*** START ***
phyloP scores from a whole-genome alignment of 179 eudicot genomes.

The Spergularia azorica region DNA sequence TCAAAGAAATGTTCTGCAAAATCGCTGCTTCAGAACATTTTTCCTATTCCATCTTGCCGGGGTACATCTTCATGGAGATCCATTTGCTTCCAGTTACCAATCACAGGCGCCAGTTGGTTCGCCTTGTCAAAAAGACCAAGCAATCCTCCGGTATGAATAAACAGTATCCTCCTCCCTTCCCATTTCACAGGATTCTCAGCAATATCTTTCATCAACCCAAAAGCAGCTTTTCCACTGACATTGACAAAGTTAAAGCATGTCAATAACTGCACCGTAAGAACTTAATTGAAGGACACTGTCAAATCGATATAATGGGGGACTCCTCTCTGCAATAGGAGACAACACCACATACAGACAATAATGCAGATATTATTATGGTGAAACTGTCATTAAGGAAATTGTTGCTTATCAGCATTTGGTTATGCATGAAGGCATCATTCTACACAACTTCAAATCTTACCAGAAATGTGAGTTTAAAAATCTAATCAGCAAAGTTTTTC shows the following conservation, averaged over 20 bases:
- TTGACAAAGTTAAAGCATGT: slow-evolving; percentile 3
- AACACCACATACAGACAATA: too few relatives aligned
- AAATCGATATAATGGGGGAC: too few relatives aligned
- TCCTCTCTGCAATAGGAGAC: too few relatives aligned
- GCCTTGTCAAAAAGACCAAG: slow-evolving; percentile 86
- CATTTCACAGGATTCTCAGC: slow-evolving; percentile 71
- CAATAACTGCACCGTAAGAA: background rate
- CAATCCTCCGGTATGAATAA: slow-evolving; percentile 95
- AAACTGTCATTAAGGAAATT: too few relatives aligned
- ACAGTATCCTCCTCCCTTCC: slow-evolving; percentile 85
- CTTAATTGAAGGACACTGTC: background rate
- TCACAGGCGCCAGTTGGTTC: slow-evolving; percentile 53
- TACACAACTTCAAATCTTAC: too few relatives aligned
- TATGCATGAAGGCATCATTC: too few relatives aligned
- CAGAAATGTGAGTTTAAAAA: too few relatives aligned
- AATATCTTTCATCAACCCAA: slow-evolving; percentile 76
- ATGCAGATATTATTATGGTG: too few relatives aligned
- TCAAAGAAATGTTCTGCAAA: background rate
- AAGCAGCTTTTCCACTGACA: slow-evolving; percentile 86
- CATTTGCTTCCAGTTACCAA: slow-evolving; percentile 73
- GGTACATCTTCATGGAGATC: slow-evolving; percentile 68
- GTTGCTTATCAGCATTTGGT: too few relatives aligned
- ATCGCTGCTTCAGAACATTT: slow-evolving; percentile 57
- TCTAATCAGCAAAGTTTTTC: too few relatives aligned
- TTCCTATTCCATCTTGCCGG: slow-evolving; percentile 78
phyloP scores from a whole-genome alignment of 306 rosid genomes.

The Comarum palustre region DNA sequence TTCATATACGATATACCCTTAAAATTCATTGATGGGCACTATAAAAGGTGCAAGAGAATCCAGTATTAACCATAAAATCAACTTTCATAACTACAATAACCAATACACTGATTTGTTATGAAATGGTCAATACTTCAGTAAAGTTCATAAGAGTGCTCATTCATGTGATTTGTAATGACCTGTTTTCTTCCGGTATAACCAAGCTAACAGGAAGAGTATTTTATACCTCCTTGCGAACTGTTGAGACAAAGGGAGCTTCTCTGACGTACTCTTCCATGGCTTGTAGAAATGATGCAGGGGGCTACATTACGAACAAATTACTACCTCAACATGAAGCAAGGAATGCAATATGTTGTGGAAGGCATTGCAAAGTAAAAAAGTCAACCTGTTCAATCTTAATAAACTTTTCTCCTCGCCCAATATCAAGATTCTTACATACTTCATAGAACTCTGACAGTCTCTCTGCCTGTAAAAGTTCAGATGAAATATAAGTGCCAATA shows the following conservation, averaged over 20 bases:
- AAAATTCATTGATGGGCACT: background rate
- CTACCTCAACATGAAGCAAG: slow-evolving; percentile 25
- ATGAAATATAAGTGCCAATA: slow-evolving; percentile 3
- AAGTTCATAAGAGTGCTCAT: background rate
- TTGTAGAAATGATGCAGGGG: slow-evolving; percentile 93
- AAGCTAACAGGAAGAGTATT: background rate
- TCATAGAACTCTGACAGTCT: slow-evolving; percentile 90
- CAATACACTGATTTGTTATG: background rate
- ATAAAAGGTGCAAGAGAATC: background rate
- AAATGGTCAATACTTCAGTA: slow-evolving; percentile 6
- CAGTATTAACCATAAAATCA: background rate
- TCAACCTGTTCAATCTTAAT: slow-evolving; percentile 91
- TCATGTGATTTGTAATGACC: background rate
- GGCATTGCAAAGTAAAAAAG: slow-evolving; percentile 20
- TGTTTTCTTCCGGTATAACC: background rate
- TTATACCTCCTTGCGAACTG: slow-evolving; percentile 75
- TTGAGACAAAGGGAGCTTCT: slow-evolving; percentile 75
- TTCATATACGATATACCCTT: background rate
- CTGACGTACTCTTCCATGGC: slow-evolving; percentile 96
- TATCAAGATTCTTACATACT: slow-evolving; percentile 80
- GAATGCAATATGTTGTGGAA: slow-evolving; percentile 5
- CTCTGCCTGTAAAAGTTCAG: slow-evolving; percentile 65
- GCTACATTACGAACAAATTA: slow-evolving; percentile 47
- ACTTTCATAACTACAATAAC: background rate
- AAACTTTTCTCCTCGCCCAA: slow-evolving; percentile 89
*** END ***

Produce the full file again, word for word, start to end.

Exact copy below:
phyloP scores from a whole-genome alignment of 179 eudicot genomes.

The Spergularia azorica region DNA sequence TCAAAGAAATGTTCTGCAAAATCGCTGCTTCAGAACATTTTTCCTATTCCATCTTGCCGGGGTACATCTTCATGGAGATCCATTTGCTTCCAGTTACCAATCACAGGCGCCAGTTGGTTCGCCTTGTCAAAAAGACCAAGCAATCCTCCGGTATGAATAAACAGTATCCTCCTCCCTTCCCATTTCACAGGATTCTCAGCAATATCTTTCATCAACCCAAAAGCAGCTTTTCCACTGACATTGACAAAGTTAAAGCATGTCAATAACTGCACCGTAAGAACTTAATTGAAGGACACTGTCAAATCGATATAATGGGGGACTCCTCTCTGCAATAGGAGACAACACCACATACAGACAATAATGCAGATATTATTATGGTGAAACTGTCATTAAGGAAATTGTTGCTTATCAGCATTTGGTTATGCATGAAGGCATCATTCTACACAACTTCAAATCTTACCAGAAATGTGAGTTTAAAAATCTAATCAGCAAAGTTTTTC shows the following conservation, averaged over 20 bases:
- TTGACAAAGTTAAAGCATGT: slow-evolving; percentile 3
- AACACCACATACAGACAATA: too few relatives aligned
- AAATCGATATAATGGGGGAC: too few relatives aligned
- TCCTCTCTGCAATAGGAGAC: too few relatives aligned
- GCCTTGTCAAAAAGACCAAG: slow-evolving; percentile 86
- CATTTCACAGGATTCTCAGC: slow-evolving; percentile 71
- CAATAACTGCACCGTAAGAA: background rate
- CAATCCTCCGGTATGAATAA: slow-evolving; percentile 95
- AAACTGTCATTAAGGAAATT: too few relatives aligned
- ACAGTATCCTCCTCCCTTCC: slow-evolving; percentile 85
- CTTAATTGAAGGACACTGTC: background rate
- TCACAGGCGCCAGTTGGTTC: slow-evolving; percentile 53
- TACACAACTTCAAATCTTAC: too few relatives aligned
- TATGCATGAAGGCATCATTC: too few relatives aligned
- CAGAAATGTGAGTTTAAAAA: too few relatives aligned
- AATATCTTTCATCAACCCAA: slow-evolving; percentile 76
- ATGCAGATATTATTATGGTG: too few relatives aligned
- TCAAAGAAATGTTCTGCAAA: background rate
- AAGCAGCTTTTCCACTGACA: slow-evolving; percentile 86
- CATTTGCTTCCAGTTACCAA: slow-evolving; percentile 73
- GGTACATCTTCATGGAGATC: slow-evolving; percentile 68
- GTTGCTTATCAGCATTTGGT: too few relatives aligned
- ATCGCTGCTTCAGAACATTT: slow-evolving; percentile 57
- TCTAATCAGCAAAGTTTTTC: too few relatives aligned
- TTCCTATTCCATCTTGCCGG: slow-evolving; percentile 78
phyloP scores from a whole-genome alignment of 306 rosid genomes.

The Comarum palustre region DNA sequence TTCATATACGATATACCCTTAAAATTCATTGATGGGCACTATAAAAGGTGCAAGAGAATCCAGTATTAACCATAAAATCAACTTTCATAACTACAATAACCAATACACTGATTTGTTATGAAATGGTCAATACTTCAGTAAAGTTCATAAGAGTGCTCATTCATGTGATTTGTAATGACCTGTTTTCTTCCGGTATAACCAAGCTAACAGGAAGAGTATTTTATACCTCCTTGCGAACTGTTGAGACAAAGGGAGCTTCTCTGACGTACTCTTCCATGGCTTGTAGAAATGATGCAGGGGGCTACATTACGAACAAATTACTACCTCAACATGAAGCAAGGAATGCAATATGTTGTGGAAGGCATTGCAAAGTAAAAAAGTCAACCTGTTCAATCTTAATAAACTTTTCTCCTCGCCCAATATCAAGATTCTTACATACTTCATAGAACTCTGACAGTCTCTCTGCCTGTAAAAGTTCAGATGAAATATAAGTGCCAATA shows the following conservation, averaged over 20 bases:
- AAAATTCATTGATGGGCACT: background rate
- CTACCTCAACATGAAGCAAG: slow-evolving; percentile 25
- ATGAAATATAAGTGCCAATA: slow-evolving; percentile 3
- AAGTTCATAAGAGTGCTCAT: background rate
- TTGTAGAAATGATGCAGGGG: slow-evolving; percentile 93
- AAGCTAACAGGAAGAGTATT: background rate
- TCATAGAACTCTGACAGTCT: slow-evolving; percentile 90
- CAATACACTGATTTGTTATG: background rate
- ATAAAAGGTGCAAGAGAATC: background rate
- AAATGGTCAATACTTCAGTA: slow-evolving; percentile 6
- CAGTATTAACCATAAAATCA: background rate
- TCAACCTGTTCAATCTTAAT: slow-evolving; percentile 91
- TCATGTGATTTGTAATGACC: background rate
- GGCATTGCAAAGTAAAAAAG: slow-evolving; percentile 20
- TGTTTTCTTCCGGTATAACC: background rate
- TTATACCTCCTTGCGAACTG: slow-evolving; percentile 75
- TTGAGACAAAGGGAGCTTCT: slow-evolving; percentile 75
- TTCATATACGATATACCCTT: background rate
- CTGACGTACTCTTCCATGGC: slow-evolving; percentile 96
- TATCAAGATTCTTACATACT: slow-evolving; percentile 80
- GAATGCAATATGTTGTGGAA: slow-evolving; percentile 5
- CTCTGCCTGTAAAAGTTCAG: slow-evolving; percentile 65
- GCTACATTACGAACAAATTA: slow-evolving; percentile 47
- ACTTTCATAACTACAATAAC: background rate
- AAACTTTTCTCCTCGCCCAA: slow-evolving; percentile 89